War of the Rebellion: Serial 051 Page 0675 Chapter XIII. WHEELER AND RODDEY'S RAID.

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Numbers 4.

Report of Colonel Edward M. McCook, Second Indiana Cavalry, commanding First Cavalry Division.


Winchester, Tenn., October 23, 1863.

MAJOR: I have the honor to report that at 11 a. m. of the 1st instant I received a dispatch, copy of which is herewith inclosed,* from department headquarters informing me that the enemy had crossed the Tennessee River in heavy force at or near Washington, with designs upon our trains and communications, and ordering me to move to Anderson's Cross-Roads. I was at that time, with three regiments, First Wisconsin, Second and Fourth Indiana, and one section of a battery, Lieutenant Newell commanding, of the Second Brigade, at Bridgeport, Ala., 45 miles from that point. The other regiment of that brigade (Second East Tennessee) was guarding fords and ferries in the vicinity of Jasper. The First Brigade, with the exception of the Second Michigan, which was at Eyler's and Rankin's Ferries, was at Caperton's Ferry, where they had been placed, pursuant to orders, to observe the movements of the enemy and prevent his crossing in that vicinity. The Third Brigade was at Bellefonte, except the Fifth Kentucky, which was at Kelley's Ferry. I immediately moved with the three regiments and section of artillery of the Second Brigade, above named, in the direction of Anderson's Cross-Roads, at the same time dispatching orders to Colonel Campbell to move his command with all possible haste and join me at Jasper, giving directions to Colonel Watkins, commanding Third Brigade, to move up to Caperton's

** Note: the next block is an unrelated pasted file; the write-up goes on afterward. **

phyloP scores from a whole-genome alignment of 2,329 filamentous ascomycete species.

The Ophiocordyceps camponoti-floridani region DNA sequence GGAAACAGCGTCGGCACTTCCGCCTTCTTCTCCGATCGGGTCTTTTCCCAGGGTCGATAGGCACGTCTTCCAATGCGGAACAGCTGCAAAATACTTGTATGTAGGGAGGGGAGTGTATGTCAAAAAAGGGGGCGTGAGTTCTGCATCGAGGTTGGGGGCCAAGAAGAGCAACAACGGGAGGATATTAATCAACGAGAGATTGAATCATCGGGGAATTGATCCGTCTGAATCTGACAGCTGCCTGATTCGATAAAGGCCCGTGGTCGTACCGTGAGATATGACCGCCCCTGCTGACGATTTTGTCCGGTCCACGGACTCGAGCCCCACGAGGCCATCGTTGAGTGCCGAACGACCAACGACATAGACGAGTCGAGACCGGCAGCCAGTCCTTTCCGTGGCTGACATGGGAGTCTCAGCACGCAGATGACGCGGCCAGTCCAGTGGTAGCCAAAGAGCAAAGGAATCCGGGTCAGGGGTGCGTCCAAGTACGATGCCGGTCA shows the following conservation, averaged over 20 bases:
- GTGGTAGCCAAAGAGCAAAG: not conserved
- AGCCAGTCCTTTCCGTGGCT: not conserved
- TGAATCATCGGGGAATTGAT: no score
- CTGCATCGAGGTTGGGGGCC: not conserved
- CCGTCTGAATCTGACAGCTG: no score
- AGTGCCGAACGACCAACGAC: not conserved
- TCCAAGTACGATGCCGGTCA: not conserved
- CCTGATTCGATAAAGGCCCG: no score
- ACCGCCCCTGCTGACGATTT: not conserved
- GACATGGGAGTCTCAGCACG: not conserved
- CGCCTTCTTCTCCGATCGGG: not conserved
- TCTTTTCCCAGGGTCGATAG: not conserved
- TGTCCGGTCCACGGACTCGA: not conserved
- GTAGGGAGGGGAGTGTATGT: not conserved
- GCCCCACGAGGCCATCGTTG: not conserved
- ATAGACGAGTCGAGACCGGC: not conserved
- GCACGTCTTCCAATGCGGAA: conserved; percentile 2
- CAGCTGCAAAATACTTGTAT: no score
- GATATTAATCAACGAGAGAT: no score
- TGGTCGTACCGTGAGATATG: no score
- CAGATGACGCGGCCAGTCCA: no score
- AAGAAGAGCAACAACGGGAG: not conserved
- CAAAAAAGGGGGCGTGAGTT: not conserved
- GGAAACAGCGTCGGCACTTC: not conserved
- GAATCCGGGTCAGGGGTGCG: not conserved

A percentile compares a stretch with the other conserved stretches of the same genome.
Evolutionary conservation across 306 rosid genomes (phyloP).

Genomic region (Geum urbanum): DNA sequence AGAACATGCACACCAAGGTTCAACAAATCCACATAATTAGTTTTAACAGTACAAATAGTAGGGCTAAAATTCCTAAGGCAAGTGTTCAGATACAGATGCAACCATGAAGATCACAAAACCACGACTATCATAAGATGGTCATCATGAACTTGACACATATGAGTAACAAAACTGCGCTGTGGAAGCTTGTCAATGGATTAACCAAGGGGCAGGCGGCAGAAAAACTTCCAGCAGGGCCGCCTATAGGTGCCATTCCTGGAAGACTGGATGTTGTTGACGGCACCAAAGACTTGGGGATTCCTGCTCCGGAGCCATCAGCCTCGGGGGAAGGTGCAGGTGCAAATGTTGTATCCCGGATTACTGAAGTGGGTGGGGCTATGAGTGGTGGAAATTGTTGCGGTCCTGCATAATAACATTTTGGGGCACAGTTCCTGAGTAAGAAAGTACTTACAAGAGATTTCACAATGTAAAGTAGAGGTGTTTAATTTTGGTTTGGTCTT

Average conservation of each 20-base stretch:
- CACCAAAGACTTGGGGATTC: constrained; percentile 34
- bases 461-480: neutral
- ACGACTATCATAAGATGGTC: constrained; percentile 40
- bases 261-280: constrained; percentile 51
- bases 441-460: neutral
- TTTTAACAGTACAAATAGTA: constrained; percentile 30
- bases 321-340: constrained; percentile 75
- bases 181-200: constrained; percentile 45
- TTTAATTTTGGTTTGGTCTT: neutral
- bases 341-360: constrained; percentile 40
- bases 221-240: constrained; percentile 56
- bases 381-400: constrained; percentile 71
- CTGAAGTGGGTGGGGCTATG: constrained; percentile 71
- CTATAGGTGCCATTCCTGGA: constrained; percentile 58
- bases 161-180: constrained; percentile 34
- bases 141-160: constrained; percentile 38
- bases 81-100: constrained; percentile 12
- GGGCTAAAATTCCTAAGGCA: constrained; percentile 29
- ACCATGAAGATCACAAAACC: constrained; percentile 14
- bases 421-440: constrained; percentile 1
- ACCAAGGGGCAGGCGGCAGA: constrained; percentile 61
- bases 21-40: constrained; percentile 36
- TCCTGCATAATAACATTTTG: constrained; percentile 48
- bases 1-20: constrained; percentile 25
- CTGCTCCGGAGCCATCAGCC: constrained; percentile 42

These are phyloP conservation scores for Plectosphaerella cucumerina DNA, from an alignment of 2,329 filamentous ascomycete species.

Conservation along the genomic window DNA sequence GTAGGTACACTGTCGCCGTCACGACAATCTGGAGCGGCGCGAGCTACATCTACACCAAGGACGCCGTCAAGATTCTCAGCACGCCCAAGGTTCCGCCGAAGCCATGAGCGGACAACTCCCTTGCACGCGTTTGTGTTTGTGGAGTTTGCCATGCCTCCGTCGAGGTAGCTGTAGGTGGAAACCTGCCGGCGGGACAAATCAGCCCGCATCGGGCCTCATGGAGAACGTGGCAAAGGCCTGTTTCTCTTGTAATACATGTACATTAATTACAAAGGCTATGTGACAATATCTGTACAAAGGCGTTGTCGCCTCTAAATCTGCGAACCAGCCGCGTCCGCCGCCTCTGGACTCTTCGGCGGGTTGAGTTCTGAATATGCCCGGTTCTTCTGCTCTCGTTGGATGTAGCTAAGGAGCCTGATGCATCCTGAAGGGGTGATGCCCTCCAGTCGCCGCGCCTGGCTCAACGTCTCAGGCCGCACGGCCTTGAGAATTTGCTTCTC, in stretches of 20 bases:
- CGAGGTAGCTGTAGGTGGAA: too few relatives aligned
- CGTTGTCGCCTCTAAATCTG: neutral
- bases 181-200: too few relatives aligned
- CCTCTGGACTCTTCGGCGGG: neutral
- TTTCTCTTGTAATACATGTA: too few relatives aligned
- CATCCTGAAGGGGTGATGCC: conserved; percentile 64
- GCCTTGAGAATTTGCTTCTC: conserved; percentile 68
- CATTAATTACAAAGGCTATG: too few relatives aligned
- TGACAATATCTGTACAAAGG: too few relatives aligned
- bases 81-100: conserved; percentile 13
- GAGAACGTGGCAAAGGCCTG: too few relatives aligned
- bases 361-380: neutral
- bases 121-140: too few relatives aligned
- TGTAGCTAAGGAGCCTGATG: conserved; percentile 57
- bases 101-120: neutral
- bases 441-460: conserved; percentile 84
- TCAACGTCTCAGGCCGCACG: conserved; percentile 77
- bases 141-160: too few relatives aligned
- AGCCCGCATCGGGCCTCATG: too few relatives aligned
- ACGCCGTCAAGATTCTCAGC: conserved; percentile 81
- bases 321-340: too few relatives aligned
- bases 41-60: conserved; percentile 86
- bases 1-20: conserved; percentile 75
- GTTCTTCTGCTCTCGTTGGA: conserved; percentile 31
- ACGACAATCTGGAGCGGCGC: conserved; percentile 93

I moved at 1 p. m., expecting to reach Anderson's by daylight, but owing to a heavy and incessant fall of rain, which continued during the whole day and night, the roads became so slippery and full of water that I did not reach Jasper sooner than 8.30 p. m. Expecting to be joined by the First Brigade, I halted, and bivouacked for the night.

On the morning of the 2nd, marched at daylight, and at 8 a. m. I dispatched Colonel Campbell again to make all possible speed in overtaking me. At 1 p. m. a heavy column of smoke was observed in the direction of Anderson's Cross-Roads, and a short time after, citizens brought the intelligence that the train had been attacked by a large cavalry force, and was then burning. I moved the command forward at a trot to a point 4 miles from the cross-roads, where I took a by-road across the country, leaving the Fourth Indiana on the main Jasper and Dunlap road to observe any movements that might be made from the direction of Dunlap, and moved on rapidly with the First Wisconsin, Second Indiana, and section of Newell's battery, in the direction of the enemy. The First Wisconsin encountered a portion of the enemy's force 2 miles south of the cross-roads, and immediately charged, capturing a number of prisoners, and driving them past the burning train upon their main force, which was 1 mile north of the cross-roads, in line of battle. I ordered the Second Indiana to take position, with the right resting upon the base of the mountain, forming one battalion front, with the other two supporting a short distance in the rear, and formed the First Wisconsin on their left in a similar manner. A simultaneous charge was ordered


*See Part IV, p. 21.